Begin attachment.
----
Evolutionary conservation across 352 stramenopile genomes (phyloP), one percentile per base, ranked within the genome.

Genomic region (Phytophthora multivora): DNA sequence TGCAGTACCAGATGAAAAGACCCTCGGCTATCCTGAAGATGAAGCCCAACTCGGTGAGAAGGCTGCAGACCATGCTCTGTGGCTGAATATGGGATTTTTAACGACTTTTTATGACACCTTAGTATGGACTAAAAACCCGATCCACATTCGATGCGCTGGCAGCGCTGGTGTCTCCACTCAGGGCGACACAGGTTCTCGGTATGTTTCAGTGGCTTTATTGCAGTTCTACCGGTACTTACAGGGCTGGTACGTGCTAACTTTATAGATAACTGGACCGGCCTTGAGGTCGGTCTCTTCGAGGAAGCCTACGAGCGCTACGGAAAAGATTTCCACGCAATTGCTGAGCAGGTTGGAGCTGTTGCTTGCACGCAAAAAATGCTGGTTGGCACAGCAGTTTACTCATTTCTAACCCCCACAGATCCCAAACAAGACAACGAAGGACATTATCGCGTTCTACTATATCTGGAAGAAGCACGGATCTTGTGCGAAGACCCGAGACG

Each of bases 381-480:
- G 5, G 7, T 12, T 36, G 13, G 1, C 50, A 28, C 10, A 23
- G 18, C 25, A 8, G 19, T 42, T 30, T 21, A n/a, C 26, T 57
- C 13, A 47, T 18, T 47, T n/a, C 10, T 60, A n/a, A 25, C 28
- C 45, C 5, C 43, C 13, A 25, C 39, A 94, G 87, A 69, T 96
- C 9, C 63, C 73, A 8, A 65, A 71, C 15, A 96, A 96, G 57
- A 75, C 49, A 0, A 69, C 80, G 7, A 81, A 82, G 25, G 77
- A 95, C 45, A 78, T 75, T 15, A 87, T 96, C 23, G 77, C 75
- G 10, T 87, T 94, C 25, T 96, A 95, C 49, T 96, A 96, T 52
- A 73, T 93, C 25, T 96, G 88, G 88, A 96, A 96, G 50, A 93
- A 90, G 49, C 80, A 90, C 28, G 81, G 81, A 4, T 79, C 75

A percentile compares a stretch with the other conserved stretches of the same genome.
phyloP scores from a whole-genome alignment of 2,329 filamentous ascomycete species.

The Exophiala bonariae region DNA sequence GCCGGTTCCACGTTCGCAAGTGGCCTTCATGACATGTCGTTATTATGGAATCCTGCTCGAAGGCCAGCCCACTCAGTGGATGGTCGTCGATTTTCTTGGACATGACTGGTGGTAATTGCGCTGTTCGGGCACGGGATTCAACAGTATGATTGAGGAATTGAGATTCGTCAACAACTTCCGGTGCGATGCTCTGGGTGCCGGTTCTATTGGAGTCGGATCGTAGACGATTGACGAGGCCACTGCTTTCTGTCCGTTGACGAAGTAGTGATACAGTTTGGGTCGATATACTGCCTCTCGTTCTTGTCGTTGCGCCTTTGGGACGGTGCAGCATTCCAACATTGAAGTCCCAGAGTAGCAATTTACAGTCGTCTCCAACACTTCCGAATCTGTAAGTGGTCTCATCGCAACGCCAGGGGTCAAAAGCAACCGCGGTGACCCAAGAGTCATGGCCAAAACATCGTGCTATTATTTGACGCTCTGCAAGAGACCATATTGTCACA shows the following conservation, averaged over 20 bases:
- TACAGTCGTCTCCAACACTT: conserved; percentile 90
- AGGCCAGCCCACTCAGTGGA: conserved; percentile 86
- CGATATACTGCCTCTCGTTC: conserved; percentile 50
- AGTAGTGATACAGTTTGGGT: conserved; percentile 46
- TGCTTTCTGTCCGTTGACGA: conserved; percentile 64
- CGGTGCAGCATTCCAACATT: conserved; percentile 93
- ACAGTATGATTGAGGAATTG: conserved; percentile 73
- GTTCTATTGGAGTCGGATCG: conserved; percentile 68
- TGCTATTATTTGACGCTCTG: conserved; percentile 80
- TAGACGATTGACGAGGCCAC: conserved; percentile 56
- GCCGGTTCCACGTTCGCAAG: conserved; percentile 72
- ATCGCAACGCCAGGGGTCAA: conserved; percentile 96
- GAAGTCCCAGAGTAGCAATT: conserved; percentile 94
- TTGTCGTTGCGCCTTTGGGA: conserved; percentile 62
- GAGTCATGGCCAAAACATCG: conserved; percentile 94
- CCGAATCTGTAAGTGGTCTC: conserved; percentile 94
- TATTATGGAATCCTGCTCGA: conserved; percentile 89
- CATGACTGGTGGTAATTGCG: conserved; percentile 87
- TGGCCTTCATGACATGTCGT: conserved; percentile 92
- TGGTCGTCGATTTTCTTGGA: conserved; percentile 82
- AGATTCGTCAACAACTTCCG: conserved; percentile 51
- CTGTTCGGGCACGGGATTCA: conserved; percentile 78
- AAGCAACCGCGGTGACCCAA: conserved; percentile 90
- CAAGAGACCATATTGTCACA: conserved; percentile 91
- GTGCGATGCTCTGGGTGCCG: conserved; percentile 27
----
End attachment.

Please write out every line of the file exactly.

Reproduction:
Evolutionary conservation across 352 stramenopile genomes (phyloP), one percentile per base, ranked within the genome.

Genomic region (Phytophthora multivora): DNA sequence TGCAGTACCAGATGAAAAGACCCTCGGCTATCCTGAAGATGAAGCCCAACTCGGTGAGAAGGCTGCAGACCATGCTCTGTGGCTGAATATGGGATTTTTAACGACTTTTTATGACACCTTAGTATGGACTAAAAACCCGATCCACATTCGATGCGCTGGCAGCGCTGGTGTCTCCACTCAGGGCGACACAGGTTCTCGGTATGTTTCAGTGGCTTTATTGCAGTTCTACCGGTACTTACAGGGCTGGTACGTGCTAACTTTATAGATAACTGGACCGGCCTTGAGGTCGGTCTCTTCGAGGAAGCCTACGAGCGCTACGGAAAAGATTTCCACGCAATTGCTGAGCAGGTTGGAGCTGTTGCTTGCACGCAAAAAATGCTGGTTGGCACAGCAGTTTACTCATTTCTAACCCCCACAGATCCCAAACAAGACAACGAAGGACATTATCGCGTTCTACTATATCTGGAAGAAGCACGGATCTTGTGCGAAGACCCGAGACG

Each of bases 381-480:
- G 5, G 7, T 12, T 36, G 13, G 1, C 50, A 28, C 10, A 23
- G 18, C 25, A 8, G 19, T 42, T 30, T 21, A n/a, C 26, T 57
- C 13, A 47, T 18, T 47, T n/a, C 10, T 60, A n/a, A 25, C 28
- C 45, C 5, C 43, C 13, A 25, C 39, A 94, G 87, A 69, T 96
- C 9, C 63, C 73, A 8, A 65, A 71, C 15, A 96, A 96, G 57
- A 75, C 49, A 0, A 69, C 80, G 7, A 81, A 82, G 25, G 77
- A 95, C 45, A 78, T 75, T 15, A 87, T 96, C 23, G 77, C 75
- G 10, T 87, T 94, C 25, T 96, A 95, C 49, T 96, A 96, T 52
- A 73, T 93, C 25, T 96, G 88, G 88, A 96, A 96, G 50, A 93
- A 90, G 49, C 80, A 90, C 28, G 81, G 81, A 4, T 79, C 75

A percentile compares a stretch with the other conserved stretches of the same genome.
phyloP scores from a whole-genome alignment of 2,329 filamentous ascomycete species.

The Exophiala bonariae region DNA sequence GCCGGTTCCACGTTCGCAAGTGGCCTTCATGACATGTCGTTATTATGGAATCCTGCTCGAAGGCCAGCCCACTCAGTGGATGGTCGTCGATTTTCTTGGACATGACTGGTGGTAATTGCGCTGTTCGGGCACGGGATTCAACAGTATGATTGAGGAATTGAGATTCGTCAACAACTTCCGGTGCGATGCTCTGGGTGCCGGTTCTATTGGAGTCGGATCGTAGACGATTGACGAGGCCACTGCTTTCTGTCCGTTGACGAAGTAGTGATACAGTTTGGGTCGATATACTGCCTCTCGTTCTTGTCGTTGCGCCTTTGGGACGGTGCAGCATTCCAACATTGAAGTCCCAGAGTAGCAATTTACAGTCGTCTCCAACACTTCCGAATCTGTAAGTGGTCTCATCGCAACGCCAGGGGTCAAAAGCAACCGCGGTGACCCAAGAGTCATGGCCAAAACATCGTGCTATTATTTGACGCTCTGCAAGAGACCATATTGTCACA shows the following conservation, averaged over 20 bases:
- TACAGTCGTCTCCAACACTT: conserved; percentile 90
- AGGCCAGCCCACTCAGTGGA: conserved; percentile 86
- CGATATACTGCCTCTCGTTC: conserved; percentile 50
- AGTAGTGATACAGTTTGGGT: conserved; percentile 46
- TGCTTTCTGTCCGTTGACGA: conserved; percentile 64
- CGGTGCAGCATTCCAACATT: conserved; percentile 93
- ACAGTATGATTGAGGAATTG: conserved; percentile 73
- GTTCTATTGGAGTCGGATCG: conserved; percentile 68
- TGCTATTATTTGACGCTCTG: conserved; percentile 80
- TAGACGATTGACGAGGCCAC: conserved; percentile 56
- GCCGGTTCCACGTTCGCAAG: conserved; percentile 72
- ATCGCAACGCCAGGGGTCAA: conserved; percentile 96
- GAAGTCCCAGAGTAGCAATT: conserved; percentile 94
- TTGTCGTTGCGCCTTTGGGA: conserved; percentile 62
- GAGTCATGGCCAAAACATCG: conserved; percentile 94
- CCGAATCTGTAAGTGGTCTC: conserved; percentile 94
- TATTATGGAATCCTGCTCGA: conserved; percentile 89
- CATGACTGGTGGTAATTGCG: conserved; percentile 87
- TGGCCTTCATGACATGTCGT: conserved; percentile 92
- TGGTCGTCGATTTTCTTGGA: conserved; percentile 82
- AGATTCGTCAACAACTTCCG: conserved; percentile 51
- CTGTTCGGGCACGGGATTCA: conserved; percentile 78
- AAGCAACCGCGGTGACCCAA: conserved; percentile 90
- CAAGAGACCATATTGTCACA: conserved; percentile 91
- GTGCGATGCTCTGGGTGCCG: conserved; percentile 27